Type of Resources
The ability of adult organisms to maintain tissue homeostasis and repair tissue in response to injury is mediated by small groups of partially differentiated cells called adult stem cells that support the tissue they reside in. Adult stem cell maintenance is highly regulated by signals from the surrounding microenvironment referred to as the stem cell niche. A better understanding of this process will have important implications for the fields of both regenerative medicine and cancer biology. Due to the complexity of most niche environments in mammals, we turned to the less complex model organism Drosophila and the well-characterized niche in the testis. This niche contains multiple populations of cells that function in a stereotypical way. The Hub cells are most apical and form the foundation of the niche, the germline stem cells (GSCs) that ultimately produce sperm and the somatic cyst stem cells (CySCs) that guide the germline cells through differentiation both contact the hub. How these stem cells coordinate their proliferation with one another remains a mystery. Recently, contact inhibition, mediated by the tumor suppressor Merlin, was proposed as a mechanism to coordinate proliferation. In other Drosophila tissues, Merlin appears to act somewhat redundantly with the related tumor suppressor Expanded. The goals of this research were to discriminate the functional role of Merlin and Expanded in the cyst lineage of the testis niche. In this study, we investigated the possible downstream signaling mechanisms that Merlin may suppress by looking at three cellular pathways, EGFR, Rac1, and Akt/Tor, that are known to be regulated by Merlin in other tissues and have distinct functions in the Cyst lineage. We found that Merlin and Expanded cause cells in the cyst lineage to outcompete the germline stem cells for access to the niche. When Merlin was always active in its tumor suppressor role, we observed a similar phenotype to when Merlin was lost. These similarities in phenotype between loss and gain of function support a model where Merlin acts to balance multiple signaling inputs within the cyst lineage. Consistent with this, we observed increased MAPK signaling in the cyst linage when Merlin was lost, and a decrease in Tor signaling in constitutively activated Merlin, and that a balance between these pathways is needed for proper stem cell maintenance and proliferation.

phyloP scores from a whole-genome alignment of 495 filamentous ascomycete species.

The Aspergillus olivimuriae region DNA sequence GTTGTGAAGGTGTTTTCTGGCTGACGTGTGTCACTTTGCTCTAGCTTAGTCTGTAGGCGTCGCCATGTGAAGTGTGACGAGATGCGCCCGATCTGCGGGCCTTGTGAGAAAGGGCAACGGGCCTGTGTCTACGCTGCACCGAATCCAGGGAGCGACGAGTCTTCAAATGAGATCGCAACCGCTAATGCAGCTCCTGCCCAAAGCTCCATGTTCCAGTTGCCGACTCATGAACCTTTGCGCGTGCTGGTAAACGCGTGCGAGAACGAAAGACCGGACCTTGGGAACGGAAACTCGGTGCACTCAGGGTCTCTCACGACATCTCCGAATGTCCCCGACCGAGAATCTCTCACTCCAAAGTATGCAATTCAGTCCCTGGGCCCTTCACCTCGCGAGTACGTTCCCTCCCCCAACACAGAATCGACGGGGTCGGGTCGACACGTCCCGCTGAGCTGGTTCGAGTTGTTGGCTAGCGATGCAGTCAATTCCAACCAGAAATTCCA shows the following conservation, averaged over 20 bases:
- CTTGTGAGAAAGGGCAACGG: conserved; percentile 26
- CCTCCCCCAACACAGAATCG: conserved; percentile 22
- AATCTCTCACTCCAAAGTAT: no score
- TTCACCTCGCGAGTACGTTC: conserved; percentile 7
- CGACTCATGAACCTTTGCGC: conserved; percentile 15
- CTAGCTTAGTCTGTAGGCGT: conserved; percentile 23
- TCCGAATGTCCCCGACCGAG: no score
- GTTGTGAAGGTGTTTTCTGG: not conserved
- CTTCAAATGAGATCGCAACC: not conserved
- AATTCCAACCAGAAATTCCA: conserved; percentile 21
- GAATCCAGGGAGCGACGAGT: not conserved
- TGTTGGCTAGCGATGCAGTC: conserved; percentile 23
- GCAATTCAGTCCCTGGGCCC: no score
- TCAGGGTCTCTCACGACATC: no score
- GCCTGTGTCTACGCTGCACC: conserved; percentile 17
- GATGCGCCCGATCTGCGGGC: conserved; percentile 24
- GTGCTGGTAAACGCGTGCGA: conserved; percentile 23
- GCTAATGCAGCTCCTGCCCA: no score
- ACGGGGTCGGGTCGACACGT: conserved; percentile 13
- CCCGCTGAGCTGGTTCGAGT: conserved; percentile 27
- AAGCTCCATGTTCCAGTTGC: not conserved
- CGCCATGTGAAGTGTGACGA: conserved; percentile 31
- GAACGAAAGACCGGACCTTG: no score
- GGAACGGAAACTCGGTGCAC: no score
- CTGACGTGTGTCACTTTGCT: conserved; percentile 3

Dean's Citation for Excellence
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Available for download on Sunday, December 12, 2021